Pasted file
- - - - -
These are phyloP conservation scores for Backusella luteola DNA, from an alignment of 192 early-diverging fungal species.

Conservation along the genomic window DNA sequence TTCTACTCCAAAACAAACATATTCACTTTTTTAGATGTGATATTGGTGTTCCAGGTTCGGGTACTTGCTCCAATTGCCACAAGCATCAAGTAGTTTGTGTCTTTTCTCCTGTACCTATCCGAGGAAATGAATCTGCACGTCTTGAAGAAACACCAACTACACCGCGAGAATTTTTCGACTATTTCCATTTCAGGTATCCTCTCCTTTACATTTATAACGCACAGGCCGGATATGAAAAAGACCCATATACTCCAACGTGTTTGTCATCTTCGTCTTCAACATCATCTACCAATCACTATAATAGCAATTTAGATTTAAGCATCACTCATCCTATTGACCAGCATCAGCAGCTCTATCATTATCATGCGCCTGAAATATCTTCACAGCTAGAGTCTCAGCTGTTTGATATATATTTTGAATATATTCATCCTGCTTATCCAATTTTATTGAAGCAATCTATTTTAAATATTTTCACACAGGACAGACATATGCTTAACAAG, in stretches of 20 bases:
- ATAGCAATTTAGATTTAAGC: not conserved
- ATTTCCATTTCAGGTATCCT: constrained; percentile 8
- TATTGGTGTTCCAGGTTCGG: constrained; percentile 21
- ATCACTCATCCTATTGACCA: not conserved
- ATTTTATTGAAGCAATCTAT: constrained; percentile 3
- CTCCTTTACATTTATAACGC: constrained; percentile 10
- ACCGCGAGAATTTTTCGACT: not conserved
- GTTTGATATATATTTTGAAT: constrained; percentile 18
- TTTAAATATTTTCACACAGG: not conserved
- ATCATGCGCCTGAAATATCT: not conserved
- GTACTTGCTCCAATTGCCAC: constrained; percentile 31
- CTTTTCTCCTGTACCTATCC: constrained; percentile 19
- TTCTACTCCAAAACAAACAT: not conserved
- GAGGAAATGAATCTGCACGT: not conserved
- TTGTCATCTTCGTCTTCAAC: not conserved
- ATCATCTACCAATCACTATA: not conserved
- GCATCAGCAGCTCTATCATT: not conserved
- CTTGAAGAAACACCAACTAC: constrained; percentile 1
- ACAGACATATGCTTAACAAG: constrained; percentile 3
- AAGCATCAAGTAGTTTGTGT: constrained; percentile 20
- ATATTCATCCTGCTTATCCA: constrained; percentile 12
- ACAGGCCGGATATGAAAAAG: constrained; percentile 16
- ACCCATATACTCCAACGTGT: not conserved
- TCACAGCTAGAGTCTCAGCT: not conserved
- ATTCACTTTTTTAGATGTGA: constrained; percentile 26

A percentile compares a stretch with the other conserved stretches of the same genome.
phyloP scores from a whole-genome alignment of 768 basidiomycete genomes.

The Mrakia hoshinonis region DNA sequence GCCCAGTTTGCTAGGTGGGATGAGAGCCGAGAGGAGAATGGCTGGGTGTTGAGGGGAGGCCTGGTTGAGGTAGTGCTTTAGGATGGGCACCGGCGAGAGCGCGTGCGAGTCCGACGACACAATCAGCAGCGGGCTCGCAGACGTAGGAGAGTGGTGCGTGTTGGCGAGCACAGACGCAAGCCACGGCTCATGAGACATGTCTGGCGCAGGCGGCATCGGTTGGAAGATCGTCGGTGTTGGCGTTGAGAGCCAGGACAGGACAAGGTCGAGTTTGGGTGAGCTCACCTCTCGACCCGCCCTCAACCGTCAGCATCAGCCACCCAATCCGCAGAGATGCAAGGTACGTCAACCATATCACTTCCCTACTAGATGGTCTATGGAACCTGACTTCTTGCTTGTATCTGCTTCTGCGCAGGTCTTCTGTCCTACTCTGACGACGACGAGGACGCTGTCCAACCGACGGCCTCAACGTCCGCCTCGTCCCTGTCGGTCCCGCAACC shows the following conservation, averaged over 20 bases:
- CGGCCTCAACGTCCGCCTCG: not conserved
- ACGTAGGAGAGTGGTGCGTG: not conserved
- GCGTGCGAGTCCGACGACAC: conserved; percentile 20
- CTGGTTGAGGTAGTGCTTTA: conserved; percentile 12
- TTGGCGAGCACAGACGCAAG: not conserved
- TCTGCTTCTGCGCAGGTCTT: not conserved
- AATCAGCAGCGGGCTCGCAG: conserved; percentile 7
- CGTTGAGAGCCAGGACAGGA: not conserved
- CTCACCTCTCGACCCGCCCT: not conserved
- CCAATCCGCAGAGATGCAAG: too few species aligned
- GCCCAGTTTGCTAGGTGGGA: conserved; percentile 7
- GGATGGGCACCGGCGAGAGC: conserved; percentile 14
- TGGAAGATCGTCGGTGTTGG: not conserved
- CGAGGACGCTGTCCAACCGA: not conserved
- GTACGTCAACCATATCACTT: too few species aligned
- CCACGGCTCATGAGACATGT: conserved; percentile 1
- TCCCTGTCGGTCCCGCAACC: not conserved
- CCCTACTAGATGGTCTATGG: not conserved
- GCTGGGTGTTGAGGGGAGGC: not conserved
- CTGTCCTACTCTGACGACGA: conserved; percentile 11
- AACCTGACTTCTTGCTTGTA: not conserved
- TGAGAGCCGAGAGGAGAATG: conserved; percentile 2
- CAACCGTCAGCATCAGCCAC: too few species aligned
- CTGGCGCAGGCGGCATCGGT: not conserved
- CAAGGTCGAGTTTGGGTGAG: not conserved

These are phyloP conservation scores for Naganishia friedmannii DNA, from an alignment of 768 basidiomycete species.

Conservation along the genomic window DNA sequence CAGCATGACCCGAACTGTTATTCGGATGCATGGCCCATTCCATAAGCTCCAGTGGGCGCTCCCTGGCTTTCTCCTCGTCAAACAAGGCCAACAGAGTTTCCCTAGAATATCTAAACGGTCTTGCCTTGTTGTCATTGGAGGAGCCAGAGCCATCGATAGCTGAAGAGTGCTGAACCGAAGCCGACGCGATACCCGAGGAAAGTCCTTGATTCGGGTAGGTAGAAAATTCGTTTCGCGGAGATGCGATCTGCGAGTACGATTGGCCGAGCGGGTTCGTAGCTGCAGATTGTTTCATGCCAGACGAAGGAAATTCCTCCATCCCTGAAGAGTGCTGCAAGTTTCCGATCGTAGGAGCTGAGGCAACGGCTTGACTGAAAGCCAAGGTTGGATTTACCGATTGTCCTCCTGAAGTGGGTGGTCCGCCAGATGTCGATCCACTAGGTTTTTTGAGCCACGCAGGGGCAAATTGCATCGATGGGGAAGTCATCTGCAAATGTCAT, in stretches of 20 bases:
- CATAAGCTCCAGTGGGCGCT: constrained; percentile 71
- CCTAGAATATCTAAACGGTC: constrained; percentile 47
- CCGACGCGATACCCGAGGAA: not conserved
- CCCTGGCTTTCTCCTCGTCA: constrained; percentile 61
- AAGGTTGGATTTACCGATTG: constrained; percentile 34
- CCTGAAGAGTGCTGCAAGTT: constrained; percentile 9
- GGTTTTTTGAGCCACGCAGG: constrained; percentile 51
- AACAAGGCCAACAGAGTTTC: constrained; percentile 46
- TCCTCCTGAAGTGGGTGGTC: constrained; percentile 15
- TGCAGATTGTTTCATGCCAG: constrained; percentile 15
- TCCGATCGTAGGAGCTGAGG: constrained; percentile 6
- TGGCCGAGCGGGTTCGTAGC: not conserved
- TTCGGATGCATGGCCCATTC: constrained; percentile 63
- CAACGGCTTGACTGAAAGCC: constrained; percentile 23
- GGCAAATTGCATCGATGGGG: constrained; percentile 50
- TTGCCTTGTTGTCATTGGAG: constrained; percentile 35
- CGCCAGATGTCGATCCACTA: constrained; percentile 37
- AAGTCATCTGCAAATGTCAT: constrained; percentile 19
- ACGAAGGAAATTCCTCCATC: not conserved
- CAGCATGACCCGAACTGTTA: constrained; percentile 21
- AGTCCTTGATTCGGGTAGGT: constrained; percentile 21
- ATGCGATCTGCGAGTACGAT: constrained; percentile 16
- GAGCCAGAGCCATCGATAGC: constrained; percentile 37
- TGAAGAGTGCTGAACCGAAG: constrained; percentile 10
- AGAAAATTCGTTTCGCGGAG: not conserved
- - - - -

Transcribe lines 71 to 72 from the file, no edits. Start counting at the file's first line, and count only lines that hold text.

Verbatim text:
- CAACGGCTTGACTGAAAGCC: constrained; percentile 23
- GGCAAATTGCATCGATGGGG: constrained; percentile 50